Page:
Admit it, you’re kinda intrigued but also put off by gay pride parades. Maybe ‘put off’ is too strong a term for you. Perhaps you’re, say, perplexed by them? Yes, perplexed – how’s that?
And, frankly, who wouldn’t be perplexed?
Gangs of overweight bull dykes cruising along on their blustering hogs? Rail-thin twinks dithering about wearing nothing but glitter and body paint? Big muscley dudes grinding each other to the drilling beat of unhappy-sounding techno music? And drag queens?! Drag queens everywhere! Ten-foot drag queens. 300-pound drag queens. Drag queens in leather, pleather, feathers, sequins, furs, nylons, raw meat, you name it.
It’s all so weird. Disgusting even.
And that’s the point.
My reaction to my first gay parade was probably not too dissimilar to most people’s. Who are these freakshows and why are they behaving so unseemly, so trashy, so utterly untoward? Just when I thought I had seen the “worst” of it, a whole new level of inappropriateness revealed itself in the flesh (and, my, were there lots of it). Needless to say the whole thing made me feel uncomfortable, confused, dirty. But, above all, it made me feel afraid.
Looking back the fear was innocent enough; some would say naïve even. I was coming to terms with my own sexuality then (still am); and witnessing those “extreme” representations of sexual expression only complicated the whole process. You see, like many others, I could only handle a little bit at a time in what I presumed to be the linear process of coming out. The reality, of course, is that nothing in life is truly linear, especially human sexuality. But linearity is, seemingly at least, safe and somewhat controllable. Even the notion of a ‘process’ can be very comforting.
This comfort, however, comes at a price – a price most gay people recognize early on, not only in spite of but also because of the torment, discrimination and hatefulness they’ve endured. It’s not unlike enlightenment attained through suffering.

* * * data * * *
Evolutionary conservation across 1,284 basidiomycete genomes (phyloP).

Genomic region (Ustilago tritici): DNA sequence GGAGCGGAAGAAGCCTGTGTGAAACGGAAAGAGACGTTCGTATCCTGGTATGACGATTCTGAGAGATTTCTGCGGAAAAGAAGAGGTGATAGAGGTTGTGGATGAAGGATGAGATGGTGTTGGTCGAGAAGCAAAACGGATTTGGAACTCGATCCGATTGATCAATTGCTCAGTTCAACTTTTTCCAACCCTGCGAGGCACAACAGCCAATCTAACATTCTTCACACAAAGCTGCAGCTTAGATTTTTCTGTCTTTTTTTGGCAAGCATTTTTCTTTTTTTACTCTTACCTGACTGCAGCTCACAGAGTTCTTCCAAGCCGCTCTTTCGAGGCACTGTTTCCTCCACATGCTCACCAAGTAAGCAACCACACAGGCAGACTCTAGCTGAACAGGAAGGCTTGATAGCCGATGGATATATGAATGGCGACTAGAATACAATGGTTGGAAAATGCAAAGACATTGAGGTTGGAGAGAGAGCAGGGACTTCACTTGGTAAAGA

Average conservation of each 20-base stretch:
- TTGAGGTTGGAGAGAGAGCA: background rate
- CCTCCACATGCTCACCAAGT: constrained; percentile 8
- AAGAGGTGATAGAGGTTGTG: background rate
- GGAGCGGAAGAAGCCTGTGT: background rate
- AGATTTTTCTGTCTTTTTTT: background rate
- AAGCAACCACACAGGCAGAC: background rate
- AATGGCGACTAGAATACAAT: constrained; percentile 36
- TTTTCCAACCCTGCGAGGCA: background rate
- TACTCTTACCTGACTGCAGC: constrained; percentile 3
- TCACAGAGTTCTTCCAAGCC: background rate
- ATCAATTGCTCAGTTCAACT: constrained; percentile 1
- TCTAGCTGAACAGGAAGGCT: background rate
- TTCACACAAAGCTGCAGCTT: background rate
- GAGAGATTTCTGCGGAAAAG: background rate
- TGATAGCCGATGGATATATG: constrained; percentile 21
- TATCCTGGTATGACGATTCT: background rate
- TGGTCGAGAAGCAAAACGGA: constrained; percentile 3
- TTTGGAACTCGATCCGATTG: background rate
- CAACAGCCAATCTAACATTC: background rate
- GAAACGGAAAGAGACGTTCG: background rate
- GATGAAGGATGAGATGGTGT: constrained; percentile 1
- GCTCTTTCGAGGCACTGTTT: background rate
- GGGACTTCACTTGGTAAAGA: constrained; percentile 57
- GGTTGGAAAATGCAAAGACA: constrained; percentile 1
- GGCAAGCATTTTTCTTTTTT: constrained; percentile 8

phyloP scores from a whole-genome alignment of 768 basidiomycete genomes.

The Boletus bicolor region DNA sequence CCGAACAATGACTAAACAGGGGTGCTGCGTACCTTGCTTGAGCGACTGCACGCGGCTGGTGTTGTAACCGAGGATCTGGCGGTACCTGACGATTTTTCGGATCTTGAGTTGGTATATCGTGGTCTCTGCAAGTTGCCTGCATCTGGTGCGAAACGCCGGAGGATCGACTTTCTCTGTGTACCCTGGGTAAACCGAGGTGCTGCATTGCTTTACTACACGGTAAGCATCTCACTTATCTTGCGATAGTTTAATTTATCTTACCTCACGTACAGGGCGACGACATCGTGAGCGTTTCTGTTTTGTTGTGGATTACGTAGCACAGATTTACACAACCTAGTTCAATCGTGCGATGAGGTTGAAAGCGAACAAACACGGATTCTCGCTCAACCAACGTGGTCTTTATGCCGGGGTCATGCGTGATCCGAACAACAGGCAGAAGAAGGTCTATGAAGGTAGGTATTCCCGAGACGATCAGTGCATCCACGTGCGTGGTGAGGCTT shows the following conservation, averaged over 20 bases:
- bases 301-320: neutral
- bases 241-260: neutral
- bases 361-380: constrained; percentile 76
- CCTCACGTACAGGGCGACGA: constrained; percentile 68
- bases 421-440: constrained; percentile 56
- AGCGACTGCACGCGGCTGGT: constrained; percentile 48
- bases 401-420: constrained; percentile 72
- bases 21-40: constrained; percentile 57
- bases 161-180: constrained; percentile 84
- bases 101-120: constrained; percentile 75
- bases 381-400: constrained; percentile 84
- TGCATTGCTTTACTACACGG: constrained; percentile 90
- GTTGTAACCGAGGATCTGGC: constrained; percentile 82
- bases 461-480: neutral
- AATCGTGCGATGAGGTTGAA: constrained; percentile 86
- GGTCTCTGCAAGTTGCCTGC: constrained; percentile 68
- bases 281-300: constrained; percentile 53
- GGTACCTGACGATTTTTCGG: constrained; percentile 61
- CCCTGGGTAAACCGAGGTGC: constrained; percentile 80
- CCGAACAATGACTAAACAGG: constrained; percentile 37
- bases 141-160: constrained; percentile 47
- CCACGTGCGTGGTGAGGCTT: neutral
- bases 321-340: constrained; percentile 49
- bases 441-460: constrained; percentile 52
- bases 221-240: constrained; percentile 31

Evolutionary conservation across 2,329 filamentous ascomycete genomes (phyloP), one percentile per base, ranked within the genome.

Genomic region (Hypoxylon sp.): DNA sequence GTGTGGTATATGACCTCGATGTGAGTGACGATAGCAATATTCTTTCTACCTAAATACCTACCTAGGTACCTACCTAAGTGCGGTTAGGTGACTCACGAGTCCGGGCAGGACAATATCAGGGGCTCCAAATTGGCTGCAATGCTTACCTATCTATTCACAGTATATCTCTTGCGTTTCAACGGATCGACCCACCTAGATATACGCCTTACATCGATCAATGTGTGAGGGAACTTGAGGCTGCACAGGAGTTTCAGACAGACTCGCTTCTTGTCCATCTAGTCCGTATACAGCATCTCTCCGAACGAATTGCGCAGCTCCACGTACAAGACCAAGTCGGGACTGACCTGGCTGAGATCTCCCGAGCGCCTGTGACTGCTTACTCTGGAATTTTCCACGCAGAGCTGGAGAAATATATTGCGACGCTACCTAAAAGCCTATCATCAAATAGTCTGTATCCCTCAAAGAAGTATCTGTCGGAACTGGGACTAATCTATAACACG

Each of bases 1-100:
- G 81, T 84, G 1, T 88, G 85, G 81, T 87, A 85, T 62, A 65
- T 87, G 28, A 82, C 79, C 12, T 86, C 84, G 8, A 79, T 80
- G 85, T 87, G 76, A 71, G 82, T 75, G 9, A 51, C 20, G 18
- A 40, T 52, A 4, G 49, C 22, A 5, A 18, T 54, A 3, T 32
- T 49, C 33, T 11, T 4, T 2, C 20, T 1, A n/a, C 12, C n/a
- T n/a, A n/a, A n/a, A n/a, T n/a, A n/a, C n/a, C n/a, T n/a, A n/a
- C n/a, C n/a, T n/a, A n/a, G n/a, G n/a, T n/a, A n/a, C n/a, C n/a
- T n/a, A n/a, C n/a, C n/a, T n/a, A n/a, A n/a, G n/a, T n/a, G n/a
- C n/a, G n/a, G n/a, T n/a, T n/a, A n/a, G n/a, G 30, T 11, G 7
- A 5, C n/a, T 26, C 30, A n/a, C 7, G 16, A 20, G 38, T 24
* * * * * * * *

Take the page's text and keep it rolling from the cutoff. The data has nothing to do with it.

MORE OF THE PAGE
And therein lies the paradox of gay pride parades.
Like any other procession (derived, of course, from the word ‘process’), there’s a natural beginning, middle and an end to a gay pride parade – in terms of both time and sequence. But that’s pretty much where the linearity desists. For the parade itself is meant to celebrate the OPPOSITE of linearity. What’s the opposite of linearity?, you may inquire. Well, it can be anything you want it to be – revolution (derived, of course, from the word ‘revolve’), centrality, randomness, chaos, nothingness, otherworldliness, whatever.
You see, those freakshows – with their props and their dancing and their nakedness – are merely acting as embodiments of the idea that nothing meaningful in life is so straightforward or predictable or right. Additionally, and equally importantly, instead of fearing complexity, randomness and unknowingness, the freakshows are in fact humbly, if not joyfully, acknowledging them.
In other words, they’re embracing their perplexity.
(often quite creatively)
When I write that I’m still coming to terms with my sexuality, I really mean it. I believe that, as humans, we are fated or wired to undertake the complexities of our sexuality no more or less so than any other core aspect of our being. Our essence, after all, isn’t something we are granted but rather something we continuously strive toward – openly, respectfully and non-linearly.
So the next time you come across a gay pride parade, whether on the streets or on TV, instead of gawking or judging, take a look at your own openness and humbleness, and be also proud – proud of your own perplexity. It’s what links you to everybody else, including those freakshows; who maybe don’t seem so freakish anymore.